Can AI Give Us a Real Look at Lost Masterpieces?

In 1945, fire claimed three of Gustav Klimt’s most controversial paintings. Ordered in 1894 for the University of Vienna, “the Faculty Paintings” —as it is known — is unlike the former work of the Austrian symbolist. When he presented them, critics were baffled by their remarkable separation from the aesthetics of the time. They were immediately rejected by university professors, and Klimt left the project. Shortly thereafter, the works were found in other collections. During World War II, they were placed in a castle north of Vienna for storage, but the castle burned down, and the paintings probably accompanied it. What is left now are some black-and-white photographs and writings from the period. Still, I focused on them.

Well, not the paintings themselves. Franz Smola, a Klimt expert, and Emil Wallner, a machine learning researcher, spent six months combining their expertise to revive Klimt’s lost work. It’s a laborious process, one that starts with black-and-white photographs and then incorporates artificial intelligence and a lot of intelligence about the artist’s art, to try to recreate what the lost looks like. drawings. The results are what Smola and Wallner showed me — and even they were shocked by the captivating technicolor images produced by the AI.

Let’s make one thing clear: No one is saying that this AI goes back to Klimt’s original works. “It’s not a process of re-creating the actual colors, it’s the re-coloring of the photos,” Smola quickly noted. “The medium of the photograph is already an abstraction from real works.” What machine learning does is provide a glimpse into something that is believed to have been lost for decades.

Smola and Wallner find this appealing, but not everyone supports AI filling these gaps. The idea of ​​machine learning to recreate lost or damaged works, like Faculty Paintings itself, is controversial. “My main concern is about the ethical dimension of using machine learning within the context of conservation,” says art conservator Ben Fino-Radin, “because of the many ethical and moral issues. issue with beat the field of machine learning. “

To be sure, the use of technology to revive works of human art is fraught with thorny questions. Even if there is a perfect AI to know what colors or brushstrokes Klimt uses, there is no algorithm that can create an authorized purpose. Debates about this have been going on for centuries. In 1936, before Klimt’s paintings were destroyed, writer Walter Benjamin argued against mechanical copying, even of photographs, saying that “even the most perfect copying of a work of art is lacking. of an element: its presence in time and space, its uniqueness. its existence in the place where it takes place. ” This, Benjamin wrote The Work of Art in the Period of Mechanical Reproduction, is what he calls an act of “aura. ” For many art lovers, the idea of ​​a computer reproducing an intangible element is absurd, if not absolutely impossible.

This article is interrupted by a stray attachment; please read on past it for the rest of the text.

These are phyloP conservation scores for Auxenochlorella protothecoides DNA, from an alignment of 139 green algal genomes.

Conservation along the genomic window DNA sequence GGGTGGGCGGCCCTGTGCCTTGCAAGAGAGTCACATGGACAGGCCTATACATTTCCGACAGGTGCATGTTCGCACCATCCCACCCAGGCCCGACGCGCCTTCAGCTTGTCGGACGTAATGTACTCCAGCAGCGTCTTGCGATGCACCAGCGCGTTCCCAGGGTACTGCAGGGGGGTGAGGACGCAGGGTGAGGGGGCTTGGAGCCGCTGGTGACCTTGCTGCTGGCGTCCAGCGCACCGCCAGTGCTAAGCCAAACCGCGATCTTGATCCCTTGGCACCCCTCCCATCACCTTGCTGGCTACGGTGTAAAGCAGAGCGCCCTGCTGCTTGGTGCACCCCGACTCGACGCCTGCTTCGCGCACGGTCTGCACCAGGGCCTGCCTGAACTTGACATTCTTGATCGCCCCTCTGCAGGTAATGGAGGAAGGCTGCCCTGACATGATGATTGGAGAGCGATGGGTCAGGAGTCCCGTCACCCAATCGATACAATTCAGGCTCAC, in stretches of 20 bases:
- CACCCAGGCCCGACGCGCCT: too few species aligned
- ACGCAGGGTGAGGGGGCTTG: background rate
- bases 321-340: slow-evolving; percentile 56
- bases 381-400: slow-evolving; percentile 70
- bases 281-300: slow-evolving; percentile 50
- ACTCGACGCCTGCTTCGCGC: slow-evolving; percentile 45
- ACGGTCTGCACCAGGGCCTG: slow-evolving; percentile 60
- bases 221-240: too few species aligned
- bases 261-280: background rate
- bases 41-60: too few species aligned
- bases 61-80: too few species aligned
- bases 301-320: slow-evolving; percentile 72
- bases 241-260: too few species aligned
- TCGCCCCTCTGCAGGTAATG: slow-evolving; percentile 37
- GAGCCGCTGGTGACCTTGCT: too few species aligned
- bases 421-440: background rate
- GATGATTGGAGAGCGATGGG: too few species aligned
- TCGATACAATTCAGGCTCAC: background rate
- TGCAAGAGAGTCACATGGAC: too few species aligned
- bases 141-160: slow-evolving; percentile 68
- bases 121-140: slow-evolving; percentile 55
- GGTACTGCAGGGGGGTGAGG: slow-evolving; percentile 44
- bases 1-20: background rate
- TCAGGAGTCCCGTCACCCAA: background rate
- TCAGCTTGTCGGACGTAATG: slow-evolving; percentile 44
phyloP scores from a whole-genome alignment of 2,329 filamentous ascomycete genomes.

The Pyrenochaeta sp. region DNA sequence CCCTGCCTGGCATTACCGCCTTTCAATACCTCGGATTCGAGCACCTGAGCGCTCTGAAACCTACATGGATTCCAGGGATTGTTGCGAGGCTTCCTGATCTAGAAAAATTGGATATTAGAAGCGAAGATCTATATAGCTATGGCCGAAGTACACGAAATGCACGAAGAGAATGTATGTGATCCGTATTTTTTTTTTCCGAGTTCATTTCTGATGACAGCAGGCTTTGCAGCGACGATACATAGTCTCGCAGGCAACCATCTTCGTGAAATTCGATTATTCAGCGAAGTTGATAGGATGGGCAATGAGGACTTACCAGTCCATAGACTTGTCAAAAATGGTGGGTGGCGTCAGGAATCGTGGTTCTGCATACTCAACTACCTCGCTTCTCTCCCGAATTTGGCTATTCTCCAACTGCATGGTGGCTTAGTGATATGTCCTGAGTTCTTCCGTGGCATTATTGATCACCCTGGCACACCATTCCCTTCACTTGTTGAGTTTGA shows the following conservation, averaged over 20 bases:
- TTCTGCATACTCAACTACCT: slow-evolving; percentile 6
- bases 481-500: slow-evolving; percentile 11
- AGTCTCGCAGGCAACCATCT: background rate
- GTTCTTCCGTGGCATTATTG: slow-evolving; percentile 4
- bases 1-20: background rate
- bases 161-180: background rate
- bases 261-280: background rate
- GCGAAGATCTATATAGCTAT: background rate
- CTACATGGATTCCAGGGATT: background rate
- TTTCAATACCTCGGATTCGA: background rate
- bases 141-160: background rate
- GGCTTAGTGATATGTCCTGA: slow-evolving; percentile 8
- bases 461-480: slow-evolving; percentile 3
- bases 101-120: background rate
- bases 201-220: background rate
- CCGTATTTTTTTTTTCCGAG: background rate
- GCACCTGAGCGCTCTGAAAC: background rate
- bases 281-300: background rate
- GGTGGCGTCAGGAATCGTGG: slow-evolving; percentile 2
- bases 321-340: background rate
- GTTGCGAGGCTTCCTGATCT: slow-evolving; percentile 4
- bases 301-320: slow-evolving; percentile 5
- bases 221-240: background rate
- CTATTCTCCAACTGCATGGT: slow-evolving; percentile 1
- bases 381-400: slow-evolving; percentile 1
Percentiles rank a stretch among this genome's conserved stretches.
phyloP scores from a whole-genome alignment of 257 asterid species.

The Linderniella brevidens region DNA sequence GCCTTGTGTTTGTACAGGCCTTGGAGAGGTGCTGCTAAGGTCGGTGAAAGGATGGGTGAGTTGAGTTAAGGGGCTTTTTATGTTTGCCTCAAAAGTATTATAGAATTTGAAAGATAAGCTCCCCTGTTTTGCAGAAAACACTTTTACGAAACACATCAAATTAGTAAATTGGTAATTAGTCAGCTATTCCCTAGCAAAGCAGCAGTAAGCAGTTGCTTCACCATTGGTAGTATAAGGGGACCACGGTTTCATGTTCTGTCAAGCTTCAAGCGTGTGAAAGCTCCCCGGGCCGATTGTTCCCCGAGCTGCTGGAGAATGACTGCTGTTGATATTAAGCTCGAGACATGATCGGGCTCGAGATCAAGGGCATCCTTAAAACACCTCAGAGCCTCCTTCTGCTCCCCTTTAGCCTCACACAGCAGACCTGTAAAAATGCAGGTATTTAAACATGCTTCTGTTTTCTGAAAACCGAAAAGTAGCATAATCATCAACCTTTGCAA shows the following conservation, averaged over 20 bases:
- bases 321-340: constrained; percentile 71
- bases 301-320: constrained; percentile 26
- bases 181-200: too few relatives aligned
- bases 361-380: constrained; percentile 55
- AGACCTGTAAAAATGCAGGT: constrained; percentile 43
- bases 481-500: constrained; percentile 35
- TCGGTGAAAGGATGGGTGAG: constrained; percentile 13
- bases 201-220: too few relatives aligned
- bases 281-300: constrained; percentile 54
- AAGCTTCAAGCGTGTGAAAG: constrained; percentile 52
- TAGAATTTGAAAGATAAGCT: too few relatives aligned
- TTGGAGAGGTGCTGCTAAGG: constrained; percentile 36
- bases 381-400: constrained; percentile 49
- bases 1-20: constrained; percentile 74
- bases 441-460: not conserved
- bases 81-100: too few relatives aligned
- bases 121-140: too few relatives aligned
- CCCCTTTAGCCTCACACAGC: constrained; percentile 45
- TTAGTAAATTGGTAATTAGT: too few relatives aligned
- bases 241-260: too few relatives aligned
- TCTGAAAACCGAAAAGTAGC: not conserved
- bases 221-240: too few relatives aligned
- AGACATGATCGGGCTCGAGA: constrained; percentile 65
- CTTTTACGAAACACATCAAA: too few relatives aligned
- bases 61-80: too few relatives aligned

And yet, there is much more to learn from what AI can do. Faculty Paintings was instrumental in Klimt’s development as an artist, an important bridge between his more traditional first paintings and later, more radical works. But what they look like in full color remains shrouded in mystery. That’s the puzzle Smola and Wellner tried to solve. Some projects, organized by Google Arts and Culture, not about perfect procreation; it’s about giving a glimpse of what’s missing.

To do this, Wallner developed and trained a three -part algorithm. First, the algorithm feeds hundreds of thousands of art images from the Google Arts and Culture database. It helps to understand objects, works of art, and composition. Next, it is specifically studied in Klimt’s drawings. “It creates a bias in his colors and motifs over time,” Wallner explains. And finally, the AI ​​is fed with color cues on specific parts of the drawings. But with no color references in the drawings, where do these signs come from? Even Klimt expert Smola was surprised by the many details revealed in the writings of the time. Because the paintings are considered more ugly and bizarre, critics are likely to describe them at length, down to the artist’s color choices, he said. “You could call this a historical irony,” said Simon Rein, the project’s program manager. “The fact that the drawings caused a scandal and were discarded puts us in a better position to restore them because there is a lot of documentation. And those kinds of data points, if fed by the algorithm, create a more accurate version of how these drawings might have looked at the time.

The key to that accuracy lies in matching Smola’s skill algorithm. His research reveals that Klimt’s work at this time was likely to have strong standards and consistency. The study of existing paintings from before and after Faculty Paintings gives clues to the colors and motifs that recurred in his work at that time. Even the surprises that Smola and Wallner encountered are confirmed by historical evidence. When Klimt first appeared in his paintings, critics noticed his use of a red that was, at the time, unique in the artist’s palette. but The Three Ages of Woman, painted shortly after Faculty Paintings, boldly using red, a Smola believes the same color caused the commotion first seen in Faculty Paintings. The writings from the period also elevate a color and cry about the shocking green sky in another Painting Faculty. Matching these writings with Smola’s knowledge of Klimt’s particular palette of vegetables, when fed by the algorithm, is what makes one of the first shocking images from AI.

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